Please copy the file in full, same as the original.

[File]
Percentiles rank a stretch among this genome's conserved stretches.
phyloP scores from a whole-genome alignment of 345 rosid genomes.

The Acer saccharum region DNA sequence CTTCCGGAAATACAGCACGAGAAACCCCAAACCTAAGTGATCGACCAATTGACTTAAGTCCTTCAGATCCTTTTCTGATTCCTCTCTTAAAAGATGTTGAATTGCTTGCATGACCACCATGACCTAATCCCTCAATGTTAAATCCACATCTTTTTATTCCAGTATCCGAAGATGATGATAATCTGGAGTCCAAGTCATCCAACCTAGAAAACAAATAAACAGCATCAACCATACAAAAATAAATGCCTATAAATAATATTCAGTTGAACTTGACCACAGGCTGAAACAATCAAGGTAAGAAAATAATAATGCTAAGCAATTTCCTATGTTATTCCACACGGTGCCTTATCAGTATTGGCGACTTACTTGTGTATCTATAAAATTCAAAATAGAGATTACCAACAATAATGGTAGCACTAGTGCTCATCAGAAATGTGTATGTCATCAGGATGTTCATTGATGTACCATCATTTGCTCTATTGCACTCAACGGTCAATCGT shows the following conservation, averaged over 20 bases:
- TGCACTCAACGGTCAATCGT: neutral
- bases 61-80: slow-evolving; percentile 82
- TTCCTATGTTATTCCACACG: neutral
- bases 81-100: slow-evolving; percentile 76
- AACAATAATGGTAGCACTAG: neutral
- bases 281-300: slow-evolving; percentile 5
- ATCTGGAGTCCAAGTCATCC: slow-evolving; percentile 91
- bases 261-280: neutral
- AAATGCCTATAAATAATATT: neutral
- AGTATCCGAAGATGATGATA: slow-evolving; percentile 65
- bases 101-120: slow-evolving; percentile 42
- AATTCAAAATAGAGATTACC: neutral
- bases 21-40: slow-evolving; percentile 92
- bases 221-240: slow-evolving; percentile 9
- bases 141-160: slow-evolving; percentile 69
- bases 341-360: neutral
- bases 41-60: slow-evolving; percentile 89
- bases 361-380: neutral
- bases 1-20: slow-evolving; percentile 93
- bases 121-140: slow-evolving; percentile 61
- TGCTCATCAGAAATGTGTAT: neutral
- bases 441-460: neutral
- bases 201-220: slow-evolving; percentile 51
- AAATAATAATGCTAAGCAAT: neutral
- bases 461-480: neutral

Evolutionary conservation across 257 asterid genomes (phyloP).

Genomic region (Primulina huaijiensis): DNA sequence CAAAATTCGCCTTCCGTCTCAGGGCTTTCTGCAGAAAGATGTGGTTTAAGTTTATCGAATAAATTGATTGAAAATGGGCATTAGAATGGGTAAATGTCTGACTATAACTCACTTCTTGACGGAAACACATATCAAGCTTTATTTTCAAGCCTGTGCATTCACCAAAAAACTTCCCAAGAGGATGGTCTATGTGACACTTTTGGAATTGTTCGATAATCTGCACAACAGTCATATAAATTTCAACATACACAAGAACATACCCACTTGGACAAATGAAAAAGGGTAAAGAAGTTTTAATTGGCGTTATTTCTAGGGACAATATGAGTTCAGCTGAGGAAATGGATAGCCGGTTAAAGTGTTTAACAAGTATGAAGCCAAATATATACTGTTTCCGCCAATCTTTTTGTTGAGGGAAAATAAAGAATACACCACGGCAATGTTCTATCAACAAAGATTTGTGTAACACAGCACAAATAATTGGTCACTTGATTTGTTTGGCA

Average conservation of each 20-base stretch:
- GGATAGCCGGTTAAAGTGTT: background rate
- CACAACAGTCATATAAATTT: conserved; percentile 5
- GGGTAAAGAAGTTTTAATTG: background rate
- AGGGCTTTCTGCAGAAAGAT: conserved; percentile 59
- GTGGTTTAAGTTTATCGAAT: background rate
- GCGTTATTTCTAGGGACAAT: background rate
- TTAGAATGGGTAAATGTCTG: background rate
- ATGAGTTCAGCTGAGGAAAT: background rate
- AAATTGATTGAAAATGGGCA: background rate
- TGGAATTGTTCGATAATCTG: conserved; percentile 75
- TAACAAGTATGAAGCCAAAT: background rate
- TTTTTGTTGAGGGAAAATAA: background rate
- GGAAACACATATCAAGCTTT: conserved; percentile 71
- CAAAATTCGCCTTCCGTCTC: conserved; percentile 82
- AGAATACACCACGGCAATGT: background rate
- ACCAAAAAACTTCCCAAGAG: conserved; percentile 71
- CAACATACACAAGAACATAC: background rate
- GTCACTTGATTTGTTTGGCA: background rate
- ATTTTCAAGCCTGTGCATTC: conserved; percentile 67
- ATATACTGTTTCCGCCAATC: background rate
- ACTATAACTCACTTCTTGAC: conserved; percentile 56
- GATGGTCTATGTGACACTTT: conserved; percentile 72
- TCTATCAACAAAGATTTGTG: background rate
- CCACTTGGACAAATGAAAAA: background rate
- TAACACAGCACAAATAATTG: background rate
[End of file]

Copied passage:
Percentiles rank a stretch among this genome's conserved stretches.
phyloP scores from a whole-genome alignment of 345 rosid genomes.

The Acer saccharum region DNA sequence CTTCCGGAAATACAGCACGAGAAACCCCAAACCTAAGTGATCGACCAATTGACTTAAGTCCTTCAGATCCTTTTCTGATTCCTCTCTTAAAAGATGTTGAATTGCTTGCATGACCACCATGACCTAATCCCTCAATGTTAAATCCACATCTTTTTATTCCAGTATCCGAAGATGATGATAATCTGGAGTCCAAGTCATCCAACCTAGAAAACAAATAAACAGCATCAACCATACAAAAATAAATGCCTATAAATAATATTCAGTTGAACTTGACCACAGGCTGAAACAATCAAGGTAAGAAAATAATAATGCTAAGCAATTTCCTATGTTATTCCACACGGTGCCTTATCAGTATTGGCGACTTACTTGTGTATCTATAAAATTCAAAATAGAGATTACCAACAATAATGGTAGCACTAGTGCTCATCAGAAATGTGTATGTCATCAGGATGTTCATTGATGTACCATCATTTGCTCTATTGCACTCAACGGTCAATCGT shows the following conservation, averaged over 20 bases:
- TGCACTCAACGGTCAATCGT: neutral
- bases 61-80: slow-evolving; percentile 82
- TTCCTATGTTATTCCACACG: neutral
- bases 81-100: slow-evolving; percentile 76
- AACAATAATGGTAGCACTAG: neutral
- bases 281-300: slow-evolving; percentile 5
- ATCTGGAGTCCAAGTCATCC: slow-evolving; percentile 91
- bases 261-280: neutral
- AAATGCCTATAAATAATATT: neutral
- AGTATCCGAAGATGATGATA: slow-evolving; percentile 65
- bases 101-120: slow-evolving; percentile 42
- AATTCAAAATAGAGATTACC: neutral
- bases 21-40: slow-evolving; percentile 92
- bases 221-240: slow-evolving; percentile 9
- bases 141-160: slow-evolving; percentile 69
- bases 341-360: neutral
- bases 41-60: slow-evolving; percentile 89
- bases 361-380: neutral
- bases 1-20: slow-evolving; percentile 93
- bases 121-140: slow-evolving; percentile 61
- TGCTCATCAGAAATGTGTAT: neutral
- bases 441-460: neutral
- bases 201-220: slow-evolving; percentile 51
- AAATAATAATGCTAAGCAAT: neutral
- bases 461-480: neutral

Evolutionary conservation across 257 asterid genomes (phyloP).

Genomic region (Primulina huaijiensis): DNA sequence CAAAATTCGCCTTCCGTCTCAGGGCTTTCTGCAGAAAGATGTGGTTTAAGTTTATCGAATAAATTGATTGAAAATGGGCATTAGAATGGGTAAATGTCTGACTATAACTCACTTCTTGACGGAAACACATATCAAGCTTTATTTTCAAGCCTGTGCATTCACCAAAAAACTTCCCAAGAGGATGGTCTATGTGACACTTTTGGAATTGTTCGATAATCTGCACAACAGTCATATAAATTTCAACATACACAAGAACATACCCACTTGGACAAATGAAAAAGGGTAAAGAAGTTTTAATTGGCGTTATTTCTAGGGACAATATGAGTTCAGCTGAGGAAATGGATAGCCGGTTAAAGTGTTTAACAAGTATGAAGCCAAATATATACTGTTTCCGCCAATCTTTTTGTTGAGGGAAAATAAAGAATACACCACGGCAATGTTCTATCAACAAAGATTTGTGTAACACAGCACAAATAATTGGTCACTTGATTTGTTTGGCA

Average conservation of each 20-base stretch:
- GGATAGCCGGTTAAAGTGTT: background rate
- CACAACAGTCATATAAATTT: conserved; percentile 5
- GGGTAAAGAAGTTTTAATTG: background rate
- AGGGCTTTCTGCAGAAAGAT: conserved; percentile 59
- GTGGTTTAAGTTTATCGAAT: background rate
- GCGTTATTTCTAGGGACAAT: background rate
- TTAGAATGGGTAAATGTCTG: background rate
- ATGAGTTCAGCTGAGGAAAT: background rate
- AAATTGATTGAAAATGGGCA: background rate
- TGGAATTGTTCGATAATCTG: conserved; percentile 75
- TAACAAGTATGAAGCCAAAT: background rate
- TTTTTGTTGAGGGAAAATAA: background rate
- GGAAACACATATCAAGCTTT: conserved; percentile 71
- CAAAATTCGCCTTCCGTCTC: conserved; percentile 82
- AGAATACACCACGGCAATGT: background rate
- ACCAAAAAACTTCCCAAGAG: conserved; percentile 71
- CAACATACACAAGAACATAC: background rate
- GTCACTTGATTTGTTTGGCA: background rate
- ATTTTCAAGCCTGTGCATTC: conserved; percentile 67
- ATATACTGTTTCCGCCAATC: background rate
- ACTATAACTCACTTCTTGAC: conserved; percentile 56
- GATGGTCTATGTGACACTTT: conserved; percentile 72
- TCTATCAACAAAGATTTGTG: background rate
- CCACTTGGACAAATGAAAAA: background rate
- TAACACAGCACAAATAATTG: background rate